5 Mistakes New Business Owners Make With Their Branding


You’ve got an idea. Not just any idea; one of those amazing keep-you-up-at-night ideas. The ones you’re so passionate about that you decide to start your own company around this great idea. But where to begin? Most people start out by thinking they need a logo; something to trademark and make it official. You wouldn’t be wrong, but there’s so much more to a company’s brand than the logo and I’m here to share some of the top mistakes new business entrepreneurs make when trying to develop their branding.

mistake#1_no research

1) Not Conducting Thorough Market Research

Unless you took a class in business, it’s easy to jump a few crucial first steps when starting a new company. Thinking about what you want to make or do is only one side of the coin. New business owners get excited about getting paid to do what they love and can sometimes forget to do their research and make sure the business is viable one. Sometimes they invest in a name that is already taken and then suffer down the road having to change after they gained momentum. Another common mistake is to not knowing the customer well enough to speak to them.

Do This Instead: Define these three areas thoroughly in a brief:

1)  Who are you? (and who are you not?). What makes you stand out? How do you talk to your customers? Is it casual? Business like? If your company had a personality, what would they be like? What is your promise to your customer?

2) What type of person would buy your product or service? What is their socio-economic status (age, gender, class)? What do they like/dislike? How do they find you? What has to happen to them that will prompt them to seek out your services? How often do they need you or buy from you?

3) Who else does what you do? How many are there? Is the  market saturated (too many people offering the same service)? How are you going to be different? How will you convert their customers to buy from you?

Also, make sure your company name and domain name is not already taken. You can do this by checking uspto.gov for trademarks already registered.  Check your domain name though a hosting site like 1and1.com, NOT through google. When you search for unregistered domain names multiple times on a search engine like google, people will buy that domain and charge a lot of money to “sell it to you” for way more than it’s actually worth.


2) Not Hiring A Professional

Starting out, you may not have thought about the dollar value of what it takes to actually build a successful brand. A lot of people will ultimately fail because they consider design as an expense instead of a necessary and ongoing investment in their business. The short answer is that you have a higher chance of failure when not hiring a professional.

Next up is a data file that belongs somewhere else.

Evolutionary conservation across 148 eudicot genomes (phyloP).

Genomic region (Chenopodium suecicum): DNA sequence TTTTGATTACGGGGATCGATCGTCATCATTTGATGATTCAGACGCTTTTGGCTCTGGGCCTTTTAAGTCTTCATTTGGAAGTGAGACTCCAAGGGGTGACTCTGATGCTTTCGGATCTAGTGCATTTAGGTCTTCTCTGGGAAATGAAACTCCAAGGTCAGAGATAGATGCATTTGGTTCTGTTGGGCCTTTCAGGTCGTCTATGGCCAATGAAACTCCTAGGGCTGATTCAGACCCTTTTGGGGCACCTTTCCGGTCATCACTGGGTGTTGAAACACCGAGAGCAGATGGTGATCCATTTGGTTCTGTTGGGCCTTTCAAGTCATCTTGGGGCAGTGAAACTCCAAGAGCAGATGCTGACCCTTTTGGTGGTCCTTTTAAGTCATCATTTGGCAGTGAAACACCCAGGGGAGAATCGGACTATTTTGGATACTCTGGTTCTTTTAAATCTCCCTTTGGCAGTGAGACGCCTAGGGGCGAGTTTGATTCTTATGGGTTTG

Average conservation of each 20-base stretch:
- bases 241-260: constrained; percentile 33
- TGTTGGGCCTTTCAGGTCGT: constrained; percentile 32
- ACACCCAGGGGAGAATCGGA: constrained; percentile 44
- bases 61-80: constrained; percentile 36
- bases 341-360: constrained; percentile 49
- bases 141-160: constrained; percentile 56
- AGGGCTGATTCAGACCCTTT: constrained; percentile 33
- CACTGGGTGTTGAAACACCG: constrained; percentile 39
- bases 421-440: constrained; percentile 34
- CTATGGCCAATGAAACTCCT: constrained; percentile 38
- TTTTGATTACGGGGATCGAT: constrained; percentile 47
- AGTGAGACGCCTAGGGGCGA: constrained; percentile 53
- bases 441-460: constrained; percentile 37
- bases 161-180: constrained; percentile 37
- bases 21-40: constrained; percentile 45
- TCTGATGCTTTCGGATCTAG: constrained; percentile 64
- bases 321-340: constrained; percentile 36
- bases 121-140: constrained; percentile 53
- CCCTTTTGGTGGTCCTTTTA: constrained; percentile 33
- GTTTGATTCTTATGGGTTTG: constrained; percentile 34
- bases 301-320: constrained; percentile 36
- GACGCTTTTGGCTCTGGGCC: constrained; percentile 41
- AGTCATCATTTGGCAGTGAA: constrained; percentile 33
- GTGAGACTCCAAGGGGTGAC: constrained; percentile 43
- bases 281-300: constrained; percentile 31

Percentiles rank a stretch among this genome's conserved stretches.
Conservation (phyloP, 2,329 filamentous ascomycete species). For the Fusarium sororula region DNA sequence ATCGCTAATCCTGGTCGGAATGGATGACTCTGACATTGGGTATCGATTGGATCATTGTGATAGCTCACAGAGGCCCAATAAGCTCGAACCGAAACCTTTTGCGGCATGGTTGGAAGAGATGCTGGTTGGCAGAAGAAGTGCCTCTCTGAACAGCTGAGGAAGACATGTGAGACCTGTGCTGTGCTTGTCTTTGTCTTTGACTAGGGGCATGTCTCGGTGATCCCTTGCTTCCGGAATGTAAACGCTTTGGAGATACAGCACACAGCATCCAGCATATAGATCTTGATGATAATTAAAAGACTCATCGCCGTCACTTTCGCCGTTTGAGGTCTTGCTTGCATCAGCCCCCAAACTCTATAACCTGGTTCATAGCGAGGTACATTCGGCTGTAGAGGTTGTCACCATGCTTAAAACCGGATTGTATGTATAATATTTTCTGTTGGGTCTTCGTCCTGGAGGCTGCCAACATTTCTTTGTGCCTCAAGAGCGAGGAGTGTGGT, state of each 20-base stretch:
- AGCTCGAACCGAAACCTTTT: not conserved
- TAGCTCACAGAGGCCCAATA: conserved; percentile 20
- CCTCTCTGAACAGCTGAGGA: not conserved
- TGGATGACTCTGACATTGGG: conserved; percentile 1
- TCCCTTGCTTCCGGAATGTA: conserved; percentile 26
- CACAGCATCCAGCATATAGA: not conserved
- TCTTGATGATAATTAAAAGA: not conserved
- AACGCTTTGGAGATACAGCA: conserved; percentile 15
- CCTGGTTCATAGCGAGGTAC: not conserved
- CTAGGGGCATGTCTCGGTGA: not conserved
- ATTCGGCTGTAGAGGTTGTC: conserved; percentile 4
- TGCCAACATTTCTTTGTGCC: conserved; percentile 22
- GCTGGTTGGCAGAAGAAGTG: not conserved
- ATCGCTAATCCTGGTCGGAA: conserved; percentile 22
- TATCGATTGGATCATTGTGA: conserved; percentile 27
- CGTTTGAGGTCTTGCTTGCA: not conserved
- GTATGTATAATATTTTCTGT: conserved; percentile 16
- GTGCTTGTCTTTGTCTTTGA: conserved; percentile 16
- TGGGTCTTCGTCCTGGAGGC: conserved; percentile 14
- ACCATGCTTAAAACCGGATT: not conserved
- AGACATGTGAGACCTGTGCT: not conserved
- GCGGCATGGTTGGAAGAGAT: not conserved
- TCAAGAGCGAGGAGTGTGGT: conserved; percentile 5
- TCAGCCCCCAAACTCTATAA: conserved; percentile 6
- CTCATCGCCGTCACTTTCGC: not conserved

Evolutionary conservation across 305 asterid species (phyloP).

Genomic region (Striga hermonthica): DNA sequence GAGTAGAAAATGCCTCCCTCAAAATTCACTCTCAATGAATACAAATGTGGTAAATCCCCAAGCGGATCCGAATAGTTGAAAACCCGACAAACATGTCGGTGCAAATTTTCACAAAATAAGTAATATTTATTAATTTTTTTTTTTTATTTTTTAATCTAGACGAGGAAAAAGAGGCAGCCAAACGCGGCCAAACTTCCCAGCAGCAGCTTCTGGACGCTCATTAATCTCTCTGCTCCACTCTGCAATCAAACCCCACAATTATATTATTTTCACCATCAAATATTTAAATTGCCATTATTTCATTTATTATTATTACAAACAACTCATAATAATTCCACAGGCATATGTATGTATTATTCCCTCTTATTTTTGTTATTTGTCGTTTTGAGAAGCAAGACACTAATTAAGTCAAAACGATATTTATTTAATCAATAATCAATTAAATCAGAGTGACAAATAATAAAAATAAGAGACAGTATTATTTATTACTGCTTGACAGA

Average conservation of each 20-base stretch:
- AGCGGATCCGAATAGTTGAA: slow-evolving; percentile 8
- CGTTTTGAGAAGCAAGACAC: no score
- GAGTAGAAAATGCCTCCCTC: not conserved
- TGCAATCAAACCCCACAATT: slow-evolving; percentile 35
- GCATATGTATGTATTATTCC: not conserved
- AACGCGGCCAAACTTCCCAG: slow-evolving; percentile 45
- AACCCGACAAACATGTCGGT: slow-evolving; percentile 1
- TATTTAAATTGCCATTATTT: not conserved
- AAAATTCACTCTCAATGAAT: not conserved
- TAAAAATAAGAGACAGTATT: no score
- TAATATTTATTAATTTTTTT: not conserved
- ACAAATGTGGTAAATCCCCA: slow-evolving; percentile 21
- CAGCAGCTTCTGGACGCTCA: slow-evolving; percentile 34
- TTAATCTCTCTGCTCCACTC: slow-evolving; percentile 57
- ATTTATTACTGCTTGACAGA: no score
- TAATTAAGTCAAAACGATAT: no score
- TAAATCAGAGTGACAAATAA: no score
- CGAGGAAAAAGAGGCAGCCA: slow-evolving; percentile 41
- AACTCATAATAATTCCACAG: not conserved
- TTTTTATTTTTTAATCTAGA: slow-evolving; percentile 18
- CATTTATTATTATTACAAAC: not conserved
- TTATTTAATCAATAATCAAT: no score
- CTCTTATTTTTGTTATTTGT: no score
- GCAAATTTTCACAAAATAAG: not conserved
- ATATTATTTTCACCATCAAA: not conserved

Doing it yourself – I fully respect the DIY mentality of any business owner. You’re not afraid to get your hands dirty, and learn a couple new skills. It may even be fun! I myself coded my own website for years before finally hiring a professional. After years of struggling over code and not having it exactly how I want, I finally realized something big:  I was wasting valuable time on something and my limited knowledge wasn’t enough to carry out what I wanted. The truth is that as a business owner, you should be more focused on running your business. If you’re a life coach, you should be coaching, not designing flyers for your next seminar. Acknowledge your strengths and your role as the business owner and hire a professional to develop your brand.

Hiring a family member/friend – Ok so you promise not to do it yourself. Why not a friend of family member? I highly recommend against this for a few reasons:

  • They aren’t professionally trained in graphic design, and do not have the knowledge to develop your brand the way it deserves.
  • Mixing business and friends/family is a recipe for disaster. The casual relationship is already established and trying to get people to change it to a business relationship is tough. It gets awkward really fast.
  • You are less of a priority. If your friend/family member has a full-time job, they can’t give your design needs the attention it deserves. You can’t run a company waiting and waiting for things to come.
  • After the 10th round of edits, they may start to feel taken for granted and resentful, thus hurting your relationship.

Using Crowd sourcing sites to save money – This is equally evil. Don’t do it. For those of you that don’t know what crowd sourcing sites are, they are websites like 99designs.com that lead competition based design projects. A person could create a project for their logo, give very few details, set any price, and (mediocre) designers will all submit designs and only the winner receives payment. This is no way to get design work done. If you want to read more about why crowd sourcing is not the answer, read my article, Design Bad Word: Crowd Sourcing.